Event Information
THE TRAVELER + short films The Bread and Alley and Breaktime
Sunday, Oct 13, 2019 12:00 PM
THE TRAVELER: Dir. Abbas Kiarostami | Iran | 1990 | 98 min. | NR | DCP

In Persian/Farsi with English subtitles

The Bread and Alley (1970, 12min) | Breaktime (1972, 11min)
Event Pricing
General Admission Adult Matinee - $9.50
General Admission Senior - $9.00
General Admission Student - $9.50
General Admission Military - $9.50
General Admission Child - $9.00
General Admission Group Sale - $8.50

 
Ticket Selection
 
Ticket Availability
Event Date Passed

In this trio of a few of Kiarostami’s earliest films, his first two shorts (The Bread and Alley and Breaktime) followed by an early feature (THE TRAVELER), the keen photographic eye and themes of youthful conundrums—whether involving dogs, soccer or otherwise—are already on full display.

THE TRAVELER:
Kiarostami’s first feature focuses on a boy in a provincial city so avid to get to Tehran to see a soccer match that he’ll lie to adults and cheat other kids. A quest film that’s also a study of youthful obsession, it’s filmed in edgy black and white with a quiet energy matching that of the protagonist. THE TRAVELER has an acridly ironic ending and one of the best performances by a child in Kiarostami’s early work.


The Bread and Alley:
“The mother of all my films,” according to Abbas Kiarostami, starts out as a breezily observed anecdote about a boy winding his way home through Tehran alleys carrying a loaf of bread. Variations on both the boy and the old man he sees and begins to follow will factor into future Kiarostami films, as will the use of “dead time,” the journey structure, and the poetic articulation of space. The final scene, involving a dog and a door, ends on a note of wry ambiguity.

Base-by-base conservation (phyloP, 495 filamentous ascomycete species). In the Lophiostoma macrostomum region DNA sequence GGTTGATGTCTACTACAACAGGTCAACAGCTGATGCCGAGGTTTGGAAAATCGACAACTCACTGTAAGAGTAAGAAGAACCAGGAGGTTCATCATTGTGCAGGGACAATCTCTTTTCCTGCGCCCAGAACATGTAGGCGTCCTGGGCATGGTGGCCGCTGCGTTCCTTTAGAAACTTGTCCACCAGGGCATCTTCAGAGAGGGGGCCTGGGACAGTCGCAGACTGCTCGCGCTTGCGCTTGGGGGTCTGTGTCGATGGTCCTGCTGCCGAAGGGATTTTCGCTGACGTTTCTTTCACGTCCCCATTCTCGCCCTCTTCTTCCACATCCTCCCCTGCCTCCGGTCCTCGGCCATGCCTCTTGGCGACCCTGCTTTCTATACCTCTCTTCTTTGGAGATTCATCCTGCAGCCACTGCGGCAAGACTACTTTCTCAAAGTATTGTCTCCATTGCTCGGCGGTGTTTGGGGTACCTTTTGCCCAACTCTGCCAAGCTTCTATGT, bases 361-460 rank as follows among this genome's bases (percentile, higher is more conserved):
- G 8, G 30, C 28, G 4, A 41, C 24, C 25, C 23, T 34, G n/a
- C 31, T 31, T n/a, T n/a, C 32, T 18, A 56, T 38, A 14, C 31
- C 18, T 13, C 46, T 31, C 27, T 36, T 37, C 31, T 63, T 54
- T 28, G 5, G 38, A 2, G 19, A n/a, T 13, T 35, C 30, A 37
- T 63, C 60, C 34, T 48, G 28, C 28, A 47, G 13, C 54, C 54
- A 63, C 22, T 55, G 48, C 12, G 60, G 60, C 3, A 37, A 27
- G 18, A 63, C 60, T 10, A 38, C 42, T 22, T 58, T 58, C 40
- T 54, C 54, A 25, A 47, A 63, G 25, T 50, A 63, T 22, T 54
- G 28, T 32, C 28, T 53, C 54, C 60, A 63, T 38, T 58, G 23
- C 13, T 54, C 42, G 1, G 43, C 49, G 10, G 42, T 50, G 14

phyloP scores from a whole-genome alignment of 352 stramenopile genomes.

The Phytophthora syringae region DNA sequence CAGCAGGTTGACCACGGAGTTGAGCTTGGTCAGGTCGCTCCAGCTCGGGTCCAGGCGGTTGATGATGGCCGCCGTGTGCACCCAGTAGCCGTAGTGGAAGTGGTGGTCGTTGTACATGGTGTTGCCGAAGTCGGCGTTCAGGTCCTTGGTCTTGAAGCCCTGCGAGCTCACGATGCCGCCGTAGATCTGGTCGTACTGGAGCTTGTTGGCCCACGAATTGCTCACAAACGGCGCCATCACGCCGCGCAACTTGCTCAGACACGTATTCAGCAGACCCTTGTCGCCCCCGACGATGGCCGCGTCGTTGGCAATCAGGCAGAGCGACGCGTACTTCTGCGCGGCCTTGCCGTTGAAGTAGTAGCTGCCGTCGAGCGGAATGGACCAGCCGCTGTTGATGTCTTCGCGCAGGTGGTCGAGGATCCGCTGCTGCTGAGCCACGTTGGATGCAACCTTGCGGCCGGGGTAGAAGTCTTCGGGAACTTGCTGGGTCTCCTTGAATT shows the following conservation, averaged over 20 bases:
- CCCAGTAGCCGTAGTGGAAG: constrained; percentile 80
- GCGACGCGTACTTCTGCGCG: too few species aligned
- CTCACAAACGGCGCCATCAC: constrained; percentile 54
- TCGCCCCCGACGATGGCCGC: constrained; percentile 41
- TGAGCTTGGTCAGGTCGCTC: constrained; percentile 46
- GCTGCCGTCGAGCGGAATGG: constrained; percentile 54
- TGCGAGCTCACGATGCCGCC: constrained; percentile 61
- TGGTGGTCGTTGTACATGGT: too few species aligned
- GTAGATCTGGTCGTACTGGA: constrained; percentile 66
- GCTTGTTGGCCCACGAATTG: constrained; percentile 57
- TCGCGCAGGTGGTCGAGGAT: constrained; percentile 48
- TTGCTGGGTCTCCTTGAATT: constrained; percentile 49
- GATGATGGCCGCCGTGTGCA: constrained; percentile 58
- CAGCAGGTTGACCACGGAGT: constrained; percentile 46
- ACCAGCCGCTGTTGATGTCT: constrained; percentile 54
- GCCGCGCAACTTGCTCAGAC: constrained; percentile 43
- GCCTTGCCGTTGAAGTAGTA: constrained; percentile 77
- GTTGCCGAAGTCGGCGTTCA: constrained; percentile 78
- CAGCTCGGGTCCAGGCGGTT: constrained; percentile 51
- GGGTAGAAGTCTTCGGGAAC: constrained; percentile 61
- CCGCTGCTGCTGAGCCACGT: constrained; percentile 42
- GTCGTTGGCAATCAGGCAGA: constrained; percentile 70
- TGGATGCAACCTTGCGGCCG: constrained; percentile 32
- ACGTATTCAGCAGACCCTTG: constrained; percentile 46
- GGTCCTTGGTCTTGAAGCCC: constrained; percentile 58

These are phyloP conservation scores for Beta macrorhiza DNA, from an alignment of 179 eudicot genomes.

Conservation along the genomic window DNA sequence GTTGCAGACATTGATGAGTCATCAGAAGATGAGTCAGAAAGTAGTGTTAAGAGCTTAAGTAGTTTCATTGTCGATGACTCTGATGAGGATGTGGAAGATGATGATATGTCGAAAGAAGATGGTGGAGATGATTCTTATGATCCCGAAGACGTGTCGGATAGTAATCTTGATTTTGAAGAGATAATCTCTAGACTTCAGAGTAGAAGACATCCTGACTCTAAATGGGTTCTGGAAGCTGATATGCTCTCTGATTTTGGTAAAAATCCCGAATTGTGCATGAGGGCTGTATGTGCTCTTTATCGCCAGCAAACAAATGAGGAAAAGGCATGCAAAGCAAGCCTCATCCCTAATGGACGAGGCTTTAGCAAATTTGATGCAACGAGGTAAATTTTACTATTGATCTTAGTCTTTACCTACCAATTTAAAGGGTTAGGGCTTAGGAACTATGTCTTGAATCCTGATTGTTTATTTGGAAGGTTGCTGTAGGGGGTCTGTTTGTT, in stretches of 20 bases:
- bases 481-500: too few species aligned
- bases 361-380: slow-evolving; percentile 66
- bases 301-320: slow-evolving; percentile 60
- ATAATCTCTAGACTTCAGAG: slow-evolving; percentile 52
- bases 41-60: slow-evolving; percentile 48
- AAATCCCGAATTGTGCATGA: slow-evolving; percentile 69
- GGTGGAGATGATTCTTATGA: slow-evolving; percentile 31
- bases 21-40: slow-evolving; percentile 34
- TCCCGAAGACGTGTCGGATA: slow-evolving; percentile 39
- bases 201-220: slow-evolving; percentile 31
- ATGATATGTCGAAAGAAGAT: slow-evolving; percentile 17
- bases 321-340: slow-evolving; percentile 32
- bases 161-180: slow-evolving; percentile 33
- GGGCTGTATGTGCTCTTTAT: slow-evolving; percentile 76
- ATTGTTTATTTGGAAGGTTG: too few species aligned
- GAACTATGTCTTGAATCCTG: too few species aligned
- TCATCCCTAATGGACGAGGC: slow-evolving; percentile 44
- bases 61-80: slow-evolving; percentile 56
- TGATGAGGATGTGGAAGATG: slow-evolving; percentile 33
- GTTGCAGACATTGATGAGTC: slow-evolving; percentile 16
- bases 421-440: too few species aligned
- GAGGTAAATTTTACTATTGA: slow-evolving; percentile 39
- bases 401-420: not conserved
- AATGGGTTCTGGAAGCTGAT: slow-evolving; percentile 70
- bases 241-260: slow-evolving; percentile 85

Breaktime:
Disciplined at school for breaking a window, a boy joins throngs of his schoolmates as they make a cacophonous exit onto Tehran’s streets. He then briefly joins an impromptu soccer game but disrupts it by stealing the ball and running away, and ends up drifting aimlessly along a busy highway. Free of dialogue but using unsynchronized sound throughout, this moody film shows Kiarostami expanding his visual vocabulary with zooms and crane and helicopter shots.


The Belcourt Theatre does not provide advisories about subject matter or potential triggering content, as sensitivities vary from person to person.

Beyond the synopses, trailers and review links on our website, other sources of information about content and age-appropriateness for specific films can be found on Common Sense Media and IMDb, as well as through general internet searches.


Visit the Official Website